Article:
Dear DeeDee: Can't we all just get along?
Hi, I’m DeeDee Smartt Lynch, and over my years of working with teams, I have extended the invitation for clients to e-mail me if they run in to situations that stump them. Realizing that some of those exchanges might be useful more broadly, we have started this forum for addressing team-related issues. As a nod to the popularity of the "Agony Aunt" columns in the U.K., we are following that format: I will be your "Team Agony Adviser," here to help you with your team troubles. To contact me, just e-mail email@example.com.
I'm the HR director of a 200-employee company. There are two divisions, both headed by very strong-minded and capable leaders.
But the problem is that they constantly fight with each other. As a result, employees on the two teams are following the leads of their bosses and now fight with each other as well. This is affecting morale and hurting productivity. What can I do about these two division heads?
— Between a rock and a hard place
Sadly, the circumstances you describe are not unique. We see this in many organizations. What we find to be incredibly effective in this situation is to use the Belbin Team Roles methodology, starting specifically with the two polarizing individuals. Through the individual assessment Belbin Report and the Working Relationship Report, we are able to initiate a productive and non-defensive dialogue between the two leaders.
Belbin will enable them to better understand how they each approach getting work done, as well as how they handle business relationships, in different ways. Once they see the data from their Belbin Report, they can then understand why they clash as well as understand the impact their behavior is having on their teams — and on the organization as a whole.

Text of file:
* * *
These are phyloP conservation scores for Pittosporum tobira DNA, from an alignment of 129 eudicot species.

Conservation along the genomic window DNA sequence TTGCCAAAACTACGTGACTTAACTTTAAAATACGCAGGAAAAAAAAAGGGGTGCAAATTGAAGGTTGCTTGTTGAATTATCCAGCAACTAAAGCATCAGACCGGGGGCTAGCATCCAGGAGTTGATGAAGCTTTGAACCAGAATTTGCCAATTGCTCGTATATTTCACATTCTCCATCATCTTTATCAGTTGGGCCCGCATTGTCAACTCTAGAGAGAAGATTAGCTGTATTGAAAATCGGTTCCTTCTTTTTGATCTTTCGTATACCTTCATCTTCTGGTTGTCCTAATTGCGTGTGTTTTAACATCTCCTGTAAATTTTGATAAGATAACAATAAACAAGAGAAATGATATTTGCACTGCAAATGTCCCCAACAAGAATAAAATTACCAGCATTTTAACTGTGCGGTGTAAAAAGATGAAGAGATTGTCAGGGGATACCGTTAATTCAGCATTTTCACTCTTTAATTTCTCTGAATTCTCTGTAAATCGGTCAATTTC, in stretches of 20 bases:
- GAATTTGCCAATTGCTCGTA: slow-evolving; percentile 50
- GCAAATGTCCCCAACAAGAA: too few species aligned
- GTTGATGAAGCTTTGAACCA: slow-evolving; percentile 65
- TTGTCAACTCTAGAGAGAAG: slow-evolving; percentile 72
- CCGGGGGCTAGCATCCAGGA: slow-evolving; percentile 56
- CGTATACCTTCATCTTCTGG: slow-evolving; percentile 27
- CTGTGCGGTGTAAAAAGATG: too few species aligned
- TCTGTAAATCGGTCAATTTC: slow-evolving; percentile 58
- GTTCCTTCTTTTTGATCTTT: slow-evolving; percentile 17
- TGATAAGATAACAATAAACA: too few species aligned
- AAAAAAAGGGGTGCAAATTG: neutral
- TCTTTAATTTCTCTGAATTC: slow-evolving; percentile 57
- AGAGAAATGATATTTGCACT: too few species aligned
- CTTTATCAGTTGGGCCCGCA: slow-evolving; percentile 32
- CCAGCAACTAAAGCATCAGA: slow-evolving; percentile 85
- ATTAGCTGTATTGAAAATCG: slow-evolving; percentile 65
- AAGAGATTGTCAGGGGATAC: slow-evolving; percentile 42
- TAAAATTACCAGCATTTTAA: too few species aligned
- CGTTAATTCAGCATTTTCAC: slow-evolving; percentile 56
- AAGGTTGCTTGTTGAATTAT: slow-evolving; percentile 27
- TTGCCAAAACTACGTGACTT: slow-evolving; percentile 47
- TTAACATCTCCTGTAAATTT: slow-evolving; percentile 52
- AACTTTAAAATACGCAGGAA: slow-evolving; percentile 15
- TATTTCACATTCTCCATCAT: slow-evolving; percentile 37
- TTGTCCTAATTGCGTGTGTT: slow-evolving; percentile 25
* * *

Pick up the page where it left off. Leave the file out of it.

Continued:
In using the Belbin Reports, we are able to objectively talk about their behavior, both in how they perceive themselves, and through the way others perceive them. Through the Belbin Report, and through a “pair session,” we use the data a guide for a non-confrontational conversation with both of the polarizing managers.
This then leads to the polarizing managers understanding each other better, and then they are able to set ground rules around their interactions. Belbin gives them a way to talk to each other that helps them with how they deal with conflict and decision-making.
For example, I worked with one polarized pair who, before Belbin, were not only always in conflict, but were comfortable and happy being in conflict, pretty much unaware of the damage it was doing to their teams.
After going through a Belbin pair session, the two managers came up with a plan where they would get together prior to team meetings in order to iron out potential conflicts so that they wouldn't visit those conflicts on their teams.
In these situations, we have found that polarized managers end up having a new-found respect for the contribution the other one brings to the team, replacing a lack of understanding — which usually led to hostility.
And once those polarized were able to overcome their problems, they usually insisted on bringing Belbin to the rest of the members of their teams. And their own transformation was then replicated throughout their teams, which lead to measurable improvement for the organization.
What kind of agony do you face at your organization? Share your problem with your Team Agony Adviser, DeeDee Smartt Lynch at firstname.lastname@example.org.